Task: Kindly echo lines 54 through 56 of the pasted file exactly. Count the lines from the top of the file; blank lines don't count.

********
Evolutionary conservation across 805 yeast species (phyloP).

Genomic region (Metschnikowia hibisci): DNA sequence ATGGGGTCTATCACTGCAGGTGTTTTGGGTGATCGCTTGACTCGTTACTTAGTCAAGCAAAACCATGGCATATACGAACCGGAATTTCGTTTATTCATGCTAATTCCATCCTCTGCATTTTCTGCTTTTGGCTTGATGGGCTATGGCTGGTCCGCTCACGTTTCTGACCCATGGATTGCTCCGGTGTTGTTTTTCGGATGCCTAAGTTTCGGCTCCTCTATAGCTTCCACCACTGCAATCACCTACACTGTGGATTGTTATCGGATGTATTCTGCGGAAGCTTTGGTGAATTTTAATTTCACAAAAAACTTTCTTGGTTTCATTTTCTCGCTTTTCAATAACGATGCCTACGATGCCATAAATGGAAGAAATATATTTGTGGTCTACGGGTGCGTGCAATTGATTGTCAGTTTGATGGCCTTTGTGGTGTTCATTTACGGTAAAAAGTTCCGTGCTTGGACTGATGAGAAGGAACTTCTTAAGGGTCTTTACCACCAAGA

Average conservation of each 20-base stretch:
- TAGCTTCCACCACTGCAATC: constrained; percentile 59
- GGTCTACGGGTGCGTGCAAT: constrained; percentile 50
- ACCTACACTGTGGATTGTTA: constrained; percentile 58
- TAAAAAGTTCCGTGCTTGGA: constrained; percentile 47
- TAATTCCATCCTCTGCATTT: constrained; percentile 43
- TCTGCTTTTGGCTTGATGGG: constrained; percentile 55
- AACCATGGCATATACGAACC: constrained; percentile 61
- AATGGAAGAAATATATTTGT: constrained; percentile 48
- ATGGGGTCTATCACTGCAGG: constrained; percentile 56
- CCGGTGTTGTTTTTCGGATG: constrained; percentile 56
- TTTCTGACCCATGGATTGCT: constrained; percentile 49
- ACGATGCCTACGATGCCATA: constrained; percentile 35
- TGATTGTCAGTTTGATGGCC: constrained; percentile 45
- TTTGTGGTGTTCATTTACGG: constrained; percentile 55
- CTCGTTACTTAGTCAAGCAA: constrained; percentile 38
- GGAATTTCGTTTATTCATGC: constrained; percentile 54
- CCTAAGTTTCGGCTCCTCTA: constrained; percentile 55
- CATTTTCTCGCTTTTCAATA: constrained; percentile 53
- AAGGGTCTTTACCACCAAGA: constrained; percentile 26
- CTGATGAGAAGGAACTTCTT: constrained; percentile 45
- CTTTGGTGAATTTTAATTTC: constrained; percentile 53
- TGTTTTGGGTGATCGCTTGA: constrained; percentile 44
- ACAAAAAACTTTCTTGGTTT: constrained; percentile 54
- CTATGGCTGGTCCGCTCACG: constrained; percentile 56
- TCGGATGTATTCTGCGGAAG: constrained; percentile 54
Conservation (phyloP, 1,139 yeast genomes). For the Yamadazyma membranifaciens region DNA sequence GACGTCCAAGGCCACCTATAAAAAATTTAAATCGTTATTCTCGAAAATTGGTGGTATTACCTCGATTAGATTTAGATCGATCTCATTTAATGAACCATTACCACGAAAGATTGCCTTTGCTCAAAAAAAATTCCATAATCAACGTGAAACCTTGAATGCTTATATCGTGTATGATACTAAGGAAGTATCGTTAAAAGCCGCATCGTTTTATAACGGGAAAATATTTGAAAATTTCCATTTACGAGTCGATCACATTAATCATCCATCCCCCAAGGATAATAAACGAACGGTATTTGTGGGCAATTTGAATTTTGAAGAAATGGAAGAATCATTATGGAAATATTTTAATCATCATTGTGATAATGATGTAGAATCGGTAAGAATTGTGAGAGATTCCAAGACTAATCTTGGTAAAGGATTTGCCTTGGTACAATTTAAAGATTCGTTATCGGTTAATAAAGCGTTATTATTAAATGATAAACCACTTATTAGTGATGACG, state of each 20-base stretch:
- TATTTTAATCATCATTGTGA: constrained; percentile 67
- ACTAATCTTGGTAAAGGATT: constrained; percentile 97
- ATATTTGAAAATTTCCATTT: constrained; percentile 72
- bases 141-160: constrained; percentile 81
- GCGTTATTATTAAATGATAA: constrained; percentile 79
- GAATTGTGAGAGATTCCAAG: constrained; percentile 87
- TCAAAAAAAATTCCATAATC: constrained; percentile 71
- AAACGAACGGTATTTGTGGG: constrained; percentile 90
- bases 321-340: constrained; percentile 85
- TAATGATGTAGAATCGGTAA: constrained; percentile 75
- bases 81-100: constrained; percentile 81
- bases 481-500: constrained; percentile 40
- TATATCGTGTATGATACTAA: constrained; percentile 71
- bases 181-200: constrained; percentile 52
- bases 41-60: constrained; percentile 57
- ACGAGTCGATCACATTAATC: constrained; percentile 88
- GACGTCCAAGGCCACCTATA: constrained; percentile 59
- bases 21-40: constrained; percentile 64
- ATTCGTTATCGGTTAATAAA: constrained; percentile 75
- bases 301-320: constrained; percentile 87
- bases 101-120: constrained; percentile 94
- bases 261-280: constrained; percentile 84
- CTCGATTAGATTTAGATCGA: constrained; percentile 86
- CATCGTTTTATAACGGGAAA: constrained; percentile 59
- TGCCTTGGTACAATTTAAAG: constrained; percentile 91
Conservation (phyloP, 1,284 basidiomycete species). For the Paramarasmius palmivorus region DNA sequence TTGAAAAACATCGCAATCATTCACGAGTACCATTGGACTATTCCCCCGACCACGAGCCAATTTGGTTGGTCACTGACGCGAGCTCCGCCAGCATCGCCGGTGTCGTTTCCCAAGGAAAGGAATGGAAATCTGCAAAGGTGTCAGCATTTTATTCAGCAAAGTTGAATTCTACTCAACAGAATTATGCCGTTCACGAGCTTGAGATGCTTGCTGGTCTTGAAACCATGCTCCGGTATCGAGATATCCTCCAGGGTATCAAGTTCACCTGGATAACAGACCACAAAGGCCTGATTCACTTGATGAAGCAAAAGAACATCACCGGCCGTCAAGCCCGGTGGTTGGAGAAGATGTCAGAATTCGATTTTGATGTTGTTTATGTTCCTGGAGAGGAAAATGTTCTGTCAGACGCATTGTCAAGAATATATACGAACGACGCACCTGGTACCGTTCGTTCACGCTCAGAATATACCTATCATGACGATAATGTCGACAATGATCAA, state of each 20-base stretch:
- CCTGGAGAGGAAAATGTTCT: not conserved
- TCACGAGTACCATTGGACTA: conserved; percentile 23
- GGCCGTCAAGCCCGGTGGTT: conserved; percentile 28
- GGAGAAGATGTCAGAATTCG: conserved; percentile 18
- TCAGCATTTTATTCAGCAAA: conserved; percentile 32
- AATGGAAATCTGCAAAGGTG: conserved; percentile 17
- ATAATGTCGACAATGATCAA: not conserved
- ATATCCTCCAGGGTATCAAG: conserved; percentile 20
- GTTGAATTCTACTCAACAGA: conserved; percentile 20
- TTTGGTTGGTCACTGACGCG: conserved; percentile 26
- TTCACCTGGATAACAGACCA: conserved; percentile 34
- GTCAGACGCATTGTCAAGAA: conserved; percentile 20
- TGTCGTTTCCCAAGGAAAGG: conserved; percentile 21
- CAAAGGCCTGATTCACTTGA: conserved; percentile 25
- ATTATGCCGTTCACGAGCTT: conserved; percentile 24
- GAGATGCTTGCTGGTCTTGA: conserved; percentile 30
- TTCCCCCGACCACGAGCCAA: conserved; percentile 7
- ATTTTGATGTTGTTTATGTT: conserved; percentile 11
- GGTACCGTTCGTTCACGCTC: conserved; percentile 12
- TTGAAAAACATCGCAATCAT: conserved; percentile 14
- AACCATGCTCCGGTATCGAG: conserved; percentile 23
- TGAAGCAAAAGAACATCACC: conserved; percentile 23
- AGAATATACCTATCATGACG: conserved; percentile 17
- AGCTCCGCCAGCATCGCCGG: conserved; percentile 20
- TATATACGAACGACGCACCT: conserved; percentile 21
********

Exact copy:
- TGCCTTGGTACAATTTAAAG: constrained; percentile 91
Conservation (phyloP, 1,284 basidiomycete species). For the Paramarasmius palmivorus region DNA sequence TTGAAAAACATCGCAATCATTCACGAGTACCATTGGACTATTCCCCCGACCACGAGCCAATTTGGTTGGTCACTGACGCGAGCTCCGCCAGCATCGCCGGTGTCGTTTCCCAAGGAAAGGAATGGAAATCTGCAAAGGTGTCAGCATTTTATTCAGCAAAGTTGAATTCTACTCAACAGAATTATGCCGTTCACGAGCTTGAGATGCTTGCTGGTCTTGAAACCATGCTCCGGTATCGAGATATCCTCCAGGGTATCAAGTTCACCTGGATAACAGACCACAAAGGCCTGATTCACTTGATGAAGCAAAAGAACATCACCGGCCGTCAAGCCCGGTGGTTGGAGAAGATGTCAGAATTCGATTTTGATGTTGTTTATGTTCCTGGAGAGGAAAATGTTCTGTCAGACGCATTGTCAAGAATATATACGAACGACGCACCTGGTACCGTTCGTTCACGCTCAGAATATACCTATCATGACGATAATGTCGACAATGATCAA, state of each 20-base stretch:
- CCTGGAGAGGAAAATGTTCT: not conserved